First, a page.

Eli’s job is now in the hunter ring and my bitting choices for competition have dwindled significantly. Pretty much any bit is acceptable in the jumper ring, provided the show officials don’t deem it as cruel or abusive. I never really used all that many bits on Eli anyway–I like him in the Herm Sprenger Dynamic RS D-ring. Or the eggbutt. And sometimes the WH Ultra dee. However, these bits are easy for him to slightly ignore for a few steps, as he demonstrated by running through my hands a few times at the show in March. He still has a SUPER SOFT mouth and I am not about to ruin that with a “harsh” bit (in quotes because I think we will all have different versions of harsh).
But over the years I have used a variety of bits on different horses with different jobs and then of course bits are like precious jewelry so there are a few I’ve been coveting, too.
Ah, the Cheltenham gag. I rode with a trainer for 15 years who threw this bit on a handful of jumpers, including mine. He explained to me the action and the difference in the action when you use either rope gag cheeks or leather gag cheeks, and he also taught me how to use the gag rein on this bit (never without a snaffle rein on my particular horse). It worked out great for my jumper, although it wasn’t the only bit I showed him in. That choice was made the day of, and he went in HS KK Ultra bits, too, and a hackamore for a brief period of time while a lip injury healed up. (One day I will write a proper post about this horse!) The Cheltenham exerts a good bit of poll pressure via the gag rein and I wouldn’t dream of using one of these on Eli.
I used a Dr. Bristol eggbutt snaffle as a junior. My QH went quite well in it. I know that there are two ways you can put the Dr. Bristol–the nice way and the mean way. The plate is angled for a particular type of tongue pressure, and if you put in in your horse’s mouth the mean way, the edge of the plate slices right into his tongue. I used it the nice way, where the plate lies flatter on the tongue.
My first off-track guy, a little chestnut, seemed to go best in a rubber dee. He chewed through a few of them, but he’d only take a feel on the rubber dee and pretty much avoided any other bit by tucking his chin.
My favorite bit for Eli, the Dynamic RS dee. What can I say about it other than it works for Eli? I am a fan because of how anatomical this bit is, and also I like the double jointed bits generally because of the reduced nutcracker action on the tongue and I have also had problems with narrow mouth TBs getting hit in the palate by single jointed bits, which must suck for them!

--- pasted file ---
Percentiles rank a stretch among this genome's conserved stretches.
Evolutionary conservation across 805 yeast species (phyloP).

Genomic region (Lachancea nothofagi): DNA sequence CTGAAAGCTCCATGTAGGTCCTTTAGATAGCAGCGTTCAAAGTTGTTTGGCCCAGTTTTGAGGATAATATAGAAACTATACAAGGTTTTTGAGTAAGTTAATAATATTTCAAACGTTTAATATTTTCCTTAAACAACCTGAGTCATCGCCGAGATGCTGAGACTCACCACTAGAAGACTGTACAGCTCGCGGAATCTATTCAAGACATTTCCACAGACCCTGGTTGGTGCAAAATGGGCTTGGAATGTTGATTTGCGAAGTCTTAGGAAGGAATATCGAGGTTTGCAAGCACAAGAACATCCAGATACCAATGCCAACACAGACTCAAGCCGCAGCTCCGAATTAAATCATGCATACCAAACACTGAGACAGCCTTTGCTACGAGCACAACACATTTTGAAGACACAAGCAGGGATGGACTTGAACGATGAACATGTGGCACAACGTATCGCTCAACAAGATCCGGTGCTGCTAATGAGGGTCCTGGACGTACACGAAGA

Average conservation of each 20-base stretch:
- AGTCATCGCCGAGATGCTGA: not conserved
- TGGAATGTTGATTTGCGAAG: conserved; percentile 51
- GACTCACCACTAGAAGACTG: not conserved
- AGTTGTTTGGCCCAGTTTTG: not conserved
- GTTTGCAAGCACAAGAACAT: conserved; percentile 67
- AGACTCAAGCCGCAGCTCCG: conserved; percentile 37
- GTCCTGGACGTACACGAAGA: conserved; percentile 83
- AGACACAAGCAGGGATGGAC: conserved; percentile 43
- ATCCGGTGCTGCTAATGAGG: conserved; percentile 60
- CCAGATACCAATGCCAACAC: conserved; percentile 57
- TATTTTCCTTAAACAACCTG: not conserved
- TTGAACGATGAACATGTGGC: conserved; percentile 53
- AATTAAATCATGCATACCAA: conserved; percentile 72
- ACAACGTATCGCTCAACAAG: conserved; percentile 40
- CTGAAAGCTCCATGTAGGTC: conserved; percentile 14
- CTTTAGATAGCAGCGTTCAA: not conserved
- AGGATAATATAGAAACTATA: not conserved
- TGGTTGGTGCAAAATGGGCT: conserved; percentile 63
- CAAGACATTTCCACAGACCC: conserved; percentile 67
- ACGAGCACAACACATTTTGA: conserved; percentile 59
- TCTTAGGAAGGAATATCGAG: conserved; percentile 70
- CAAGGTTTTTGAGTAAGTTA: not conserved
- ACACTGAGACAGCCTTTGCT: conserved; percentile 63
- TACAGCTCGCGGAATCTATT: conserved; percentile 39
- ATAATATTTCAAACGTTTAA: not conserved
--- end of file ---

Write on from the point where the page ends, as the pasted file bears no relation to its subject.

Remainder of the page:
But let’s not stop there with the Herm Sprenger bits. The hunter ring limits bits — you are pretty much going to see dees, full cheeks, and pelhams. The rules limit bits mostly to these types (eggbutts are okay, too, but NO ONE uses them in the hunter ring). Now, the mouthpiece on those dees … that’s where a little anything goes comes back into play, and many hunters go in custom bits that have mouthpieces tailored to their style in the bridle. But pelhams are okay, too, although not as common–I see them more in Eq. I’d be curious to see how strong Eli would consider getting in a pelham, although I think ultimately it’s too much bit for him. The pelham has both poll and curb action, as strong or light as the rider’s hands, so it’s a bit for educated hands only in my book. Pelham converters drive me up a wall. If you don’t know how to use a curb rein, don’t use a pelham.
And on to another common hunter option–the slow twist dee. The longer I work with horses, the less and less I like this bit. I think it has its place, and I used it on my jumper when he was very young and learning the show ropes in the hunter ring. However, I am not sure all horses react the same to this texture on the mouth bars–I think it panics some horses and actually makes them lean on the bit and take off (I think the same of corkscrews and twisted wire bits).
Now onto the bits I am currently coveting and am so curious about and want to try on Eli. Probably never will, but I can dream. First is a Bombers elliptical lock full cheek. Honestly, I have been wanting to try just about *any* Bombers bit for ages (okay, not all–they make some serious leverage bits and I don’t need that). I like the amount of thought this company puts into their work. Also, the blue sweet iron is SO PRETTY. Not that it lasts after oxidation, but whatevs.
I am also extremely curious about bauchers, and sweet iron, and copper, so why not throw it all together? Mostly just curious to see baucher action for myself on my own horse–the arguments are whether bauchers exert or relieve poll pressure. Maybe what the horse does with his head is a part of determining that? I can think about bit physics for hours.
Last, we come to the bit I have selected for Eli that I would like to try at our next show, the JP Korsteel copper ball link full cheek. So far, so good the first two times we’ve used it. I hemmed and hawed over quite a few styles–full cheek or dee, waterford or ported barrel … and settled on this. Barely more bit–just a touch more. I will probably jump him in it soon to see how it goes. I had actually tried Eli in a JP Korsteel copper lozenge dee, but the lozenge was too big for Eli and he was pretty fussy in it. I think the copper ball link is a better fit for him.
So tell me … how do you choose which bit for what horse and which discipline?